At some point, men need to step up and take responsibility for their part in this stuff and stop blaming everyone else. And WE need to stop making excuses for them and enabling them.
    But hey…that’s just my own 2 cents.

    1. Laydee I see a few comments from you, they’re all confrontational towards the person who started an entry — why are you here? If you feel upset by reading what people have done in the past and cannot accept that people make mistakes and most never repeat them, what is the purpose of you challenging these people in replies?


    2. There is a maxim in journalism: Write what you know. Never try to speak from the perspective of what an offender ‘should’ do if you’ve never experienced what they have.

      As a recovering addict, I can say, with absolute certainty, that anger or rage toward external influences on behavior or acting out, at least in the initial stages of recovery, is normal and part of grief over the loss of life as it once was. In fact, according to Maslow, anger is the first stage in the grieving process. When I began therapy, I had a lot of anger issues toward society, the police and, most importantly, myself. In my view and experience, it is the person who engages in treatment and recovery successfully who recognizes the anger and where it is directed, but also takes responsibility for their acting out, will have the best chance at becoming the best version of themselves.

      To presume to ‘instruct’ an offender on the ‘correct’ course of action when one has not experienced being in that position is inappropriate and removes the humanity of the offender, especially when one has zero understanding of the offender’s life story. It also completely ignores those external forces at play. Pedophilia and sexual misconduct don’t exist in a vacuum. In addition, to assume that only men are offenders is ill-informed, as there also exist female offenders, but you don’t hear about that nearly as often.

      When you say ‘we’, you automatically include yourself. While I agree that an offender does need to take responsibility as part of their recovery, we also must recognize that our culture regularly sexualizes minors in fashion and ‘beauty’ pageants geared towards children. Remember JonBenet Ramsey? During the warmer months, it’s common to see young girls dressed wholly inappropriately for their age by parents who seem to be perfectly fine with their clothing choices.

      It is also unwise to disregard one’s own prejudices about offenders and that each person has a story to tell. We would do well to analyze our prejudices, but, occasionally, put those prejudices aside and spend more time listening to each other and, maybe, learn something about ourselves along the way. I find it hypocritical that we, as a society, insist that offenders take responsibility for their actions, but do next to nothing to support their recovery, yet do everything to demonize them and cast them out. No one is perfect.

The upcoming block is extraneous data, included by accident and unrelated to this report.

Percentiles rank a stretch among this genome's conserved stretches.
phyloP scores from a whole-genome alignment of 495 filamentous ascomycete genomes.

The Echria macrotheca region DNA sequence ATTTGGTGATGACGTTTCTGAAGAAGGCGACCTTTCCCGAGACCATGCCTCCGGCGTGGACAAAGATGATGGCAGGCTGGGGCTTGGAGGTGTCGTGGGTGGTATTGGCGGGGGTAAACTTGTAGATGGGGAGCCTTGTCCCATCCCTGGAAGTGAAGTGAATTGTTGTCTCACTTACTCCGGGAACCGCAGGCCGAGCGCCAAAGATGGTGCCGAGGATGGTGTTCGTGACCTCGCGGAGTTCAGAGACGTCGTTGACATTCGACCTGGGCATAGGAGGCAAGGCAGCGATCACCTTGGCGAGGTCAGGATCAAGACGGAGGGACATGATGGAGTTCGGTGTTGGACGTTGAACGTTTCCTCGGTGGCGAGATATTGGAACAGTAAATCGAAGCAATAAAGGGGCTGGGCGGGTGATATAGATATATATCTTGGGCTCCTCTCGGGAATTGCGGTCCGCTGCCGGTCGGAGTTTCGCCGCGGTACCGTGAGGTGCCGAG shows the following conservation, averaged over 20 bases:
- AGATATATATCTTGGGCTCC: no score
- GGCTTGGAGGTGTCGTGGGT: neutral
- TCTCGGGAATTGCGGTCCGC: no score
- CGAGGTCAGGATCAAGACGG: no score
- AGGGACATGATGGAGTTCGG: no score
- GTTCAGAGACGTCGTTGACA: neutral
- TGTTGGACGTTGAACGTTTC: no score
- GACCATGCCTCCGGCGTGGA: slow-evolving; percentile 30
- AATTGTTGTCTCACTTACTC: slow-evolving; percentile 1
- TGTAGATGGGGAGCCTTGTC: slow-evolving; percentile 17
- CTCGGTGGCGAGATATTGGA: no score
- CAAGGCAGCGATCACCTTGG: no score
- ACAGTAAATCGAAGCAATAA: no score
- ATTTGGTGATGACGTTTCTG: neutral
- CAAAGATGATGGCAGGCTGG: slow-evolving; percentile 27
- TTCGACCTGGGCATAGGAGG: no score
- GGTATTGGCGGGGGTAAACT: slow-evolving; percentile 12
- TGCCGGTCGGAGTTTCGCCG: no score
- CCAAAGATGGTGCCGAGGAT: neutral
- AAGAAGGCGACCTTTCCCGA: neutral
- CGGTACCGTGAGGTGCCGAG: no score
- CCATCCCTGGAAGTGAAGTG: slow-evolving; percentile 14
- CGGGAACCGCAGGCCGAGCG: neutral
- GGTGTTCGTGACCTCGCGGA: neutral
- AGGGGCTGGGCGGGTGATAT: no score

While it is gratifying to hear that you have the kind of relationship with your nephew where he feels free to be honest with you, it wasn’t necessary to ‘scare the crap out of him’ in the process. I hope you spent time being present and actively listen to him because you didn’t make that clear. Supporting someone in avoiding doing something they shouldn’t isn’t about proselytizing. Ultimately, the choice is theirs. It might have been better to have a conversation about respecting girls and making sure he sees them as people, rather than objects of desire. It is worth noting that an 18-year-old brain is still eight years away from being fully mature.

      Recognizing, and recovering from, an addiction or offense doesn’t have a one-and-done solution, nor should it. People have to engage in that process in a way that makes sense for them, not everyone else, and it is incumbent on the rest of us to support them through that process. Safety isn’t achieved by background checks (except, perhaps, in a small minority of cases), but group dynamics.

  3. A lot of that seems to be happening more and more now. Similar thing happened to me. I was Catfished on an adult dating site by a under age girl posing as a 18 year old. I had a legitimate right to be on that site. She did not. In court my attorney chalked the whole thing up to a simple case of contributory negligence. (If she didn’t post that profile, no law would have been broken.) Needless to say, the judge threw the book at me anyway. This is what’s wrong with this country. They need to keep kids safe. That’s the goal. But when some kid goes playing games in a grown ups world, things like this can and will happen. Nobody wants to address that. I feel it should be treated as a form of juvinile delinquency. If you buy alcohol and your not 21, it’s illegal. If you vote, smoke, buy lottery tickets, illegal if under age. So should it be for kids going online to look for relationships where that relationship would be a violation of law no matter who is receptive of those advances. These kids must be saved from themselves. Your story as well as mine. It happens all the time every day and will continue until someone sees the problem and cares to do something about it.